In spite of the quest of Ministry of Tourism and Culture and its satellite institutions and other stakeholders’ efforts to get tourism sector in the country back to normalcy, still The Gambia remains among the countries in the British Amber list as a result of Covid-19 pandemic.
According to Manchester Evening News, Transport Secretary Grant Shapps, last May, confirmed that overseas holidays can resume but only to a limited number of “green list” countries. This means (travelers) must not travel to countries placed on either “amber” or “red” list for leisure purposes, as the (UK) government rules state “that you must not travel to amber list countries for leisure purposes. For those who do travel, or travel through, an amber list country, they must quarantine at home for ten days on return to the UK. “And they must also take a COVID-19 test on or before day 2 and on or after day 8.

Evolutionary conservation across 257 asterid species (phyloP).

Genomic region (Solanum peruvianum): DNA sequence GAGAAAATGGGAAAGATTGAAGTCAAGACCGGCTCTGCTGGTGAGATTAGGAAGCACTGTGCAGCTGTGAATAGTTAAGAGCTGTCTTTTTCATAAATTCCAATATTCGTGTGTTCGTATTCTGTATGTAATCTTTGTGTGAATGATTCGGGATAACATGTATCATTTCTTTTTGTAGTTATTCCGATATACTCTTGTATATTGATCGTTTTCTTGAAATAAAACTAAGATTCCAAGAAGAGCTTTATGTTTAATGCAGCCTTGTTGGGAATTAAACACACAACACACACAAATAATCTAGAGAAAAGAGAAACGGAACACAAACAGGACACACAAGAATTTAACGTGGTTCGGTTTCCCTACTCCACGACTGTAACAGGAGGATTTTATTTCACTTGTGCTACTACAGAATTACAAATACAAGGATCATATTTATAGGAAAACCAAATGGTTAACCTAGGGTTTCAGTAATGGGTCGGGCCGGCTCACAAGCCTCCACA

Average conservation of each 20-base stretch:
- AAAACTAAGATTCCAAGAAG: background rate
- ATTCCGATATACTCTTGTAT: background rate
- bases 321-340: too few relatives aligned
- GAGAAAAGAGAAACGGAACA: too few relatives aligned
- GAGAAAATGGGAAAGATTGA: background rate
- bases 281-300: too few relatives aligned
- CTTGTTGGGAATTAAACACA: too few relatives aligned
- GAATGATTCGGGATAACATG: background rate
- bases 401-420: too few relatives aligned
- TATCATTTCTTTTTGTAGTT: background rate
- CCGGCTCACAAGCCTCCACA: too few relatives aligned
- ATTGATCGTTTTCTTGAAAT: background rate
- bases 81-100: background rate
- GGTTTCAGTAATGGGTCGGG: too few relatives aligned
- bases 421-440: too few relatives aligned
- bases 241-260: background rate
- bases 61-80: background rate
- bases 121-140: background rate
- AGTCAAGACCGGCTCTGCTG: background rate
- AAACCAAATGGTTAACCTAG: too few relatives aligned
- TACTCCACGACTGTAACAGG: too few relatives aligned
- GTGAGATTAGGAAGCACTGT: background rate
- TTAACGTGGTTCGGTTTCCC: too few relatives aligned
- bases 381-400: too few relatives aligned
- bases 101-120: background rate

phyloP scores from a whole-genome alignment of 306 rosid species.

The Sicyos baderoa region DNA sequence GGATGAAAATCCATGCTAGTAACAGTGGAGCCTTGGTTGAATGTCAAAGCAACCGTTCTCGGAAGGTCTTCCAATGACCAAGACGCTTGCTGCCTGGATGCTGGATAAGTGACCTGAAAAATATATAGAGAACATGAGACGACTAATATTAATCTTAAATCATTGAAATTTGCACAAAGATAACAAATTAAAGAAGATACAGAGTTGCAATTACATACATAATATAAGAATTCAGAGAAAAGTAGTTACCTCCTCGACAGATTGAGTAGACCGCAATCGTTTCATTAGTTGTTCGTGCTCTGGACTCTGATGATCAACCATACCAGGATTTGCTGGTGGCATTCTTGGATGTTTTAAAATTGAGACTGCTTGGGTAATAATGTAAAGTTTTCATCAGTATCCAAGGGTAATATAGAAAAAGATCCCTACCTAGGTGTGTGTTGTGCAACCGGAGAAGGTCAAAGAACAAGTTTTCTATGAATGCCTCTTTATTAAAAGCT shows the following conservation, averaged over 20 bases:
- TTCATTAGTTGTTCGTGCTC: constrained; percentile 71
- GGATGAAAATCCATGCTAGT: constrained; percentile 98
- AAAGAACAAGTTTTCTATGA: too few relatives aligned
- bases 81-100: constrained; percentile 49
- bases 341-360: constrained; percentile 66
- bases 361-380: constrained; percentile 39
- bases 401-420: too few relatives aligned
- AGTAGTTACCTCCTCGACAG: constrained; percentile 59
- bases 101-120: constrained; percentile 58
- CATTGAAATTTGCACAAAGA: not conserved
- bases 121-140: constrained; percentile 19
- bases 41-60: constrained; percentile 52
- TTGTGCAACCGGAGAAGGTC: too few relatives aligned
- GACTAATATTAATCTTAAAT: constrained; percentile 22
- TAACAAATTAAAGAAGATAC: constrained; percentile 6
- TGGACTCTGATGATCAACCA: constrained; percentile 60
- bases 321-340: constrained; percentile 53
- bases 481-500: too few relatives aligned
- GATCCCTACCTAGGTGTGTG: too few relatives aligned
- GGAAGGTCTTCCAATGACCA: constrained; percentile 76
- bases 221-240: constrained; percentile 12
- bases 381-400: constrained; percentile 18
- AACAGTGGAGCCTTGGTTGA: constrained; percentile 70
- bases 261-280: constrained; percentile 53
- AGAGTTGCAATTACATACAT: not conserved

Meanwhile, according to the Telegraph, ‘the amber list features countries that people in England are only allowed to visit if they quarantine for 10 days on their return. While people are legally allowed to visit them, the government is currently advising against travel to countries on the amber list. Unlike those on the red list, the rules for quarantine aren’t as stringent – meaning people can do so at home, rather than a hotel.’
In addition, ‘people arriving in the UK from amber list countries must bring a negative Covid test (completed within the last 72 hours) with them to border control, or risk a fine. They must also complete a passenger locator form.’
However, ‘majority of Europe has made the amber list. Green countries are those with low case rates, few emerging variants, high vaccine rates and access to genomic. Although European countries are hoping to speed up their vaccine rollouts, many have still only given a fraction of the population their first dose. For that reason, they haven’t made it to the green list yet – leaving more than 100 countries on the amber list, including some other popular destinations.’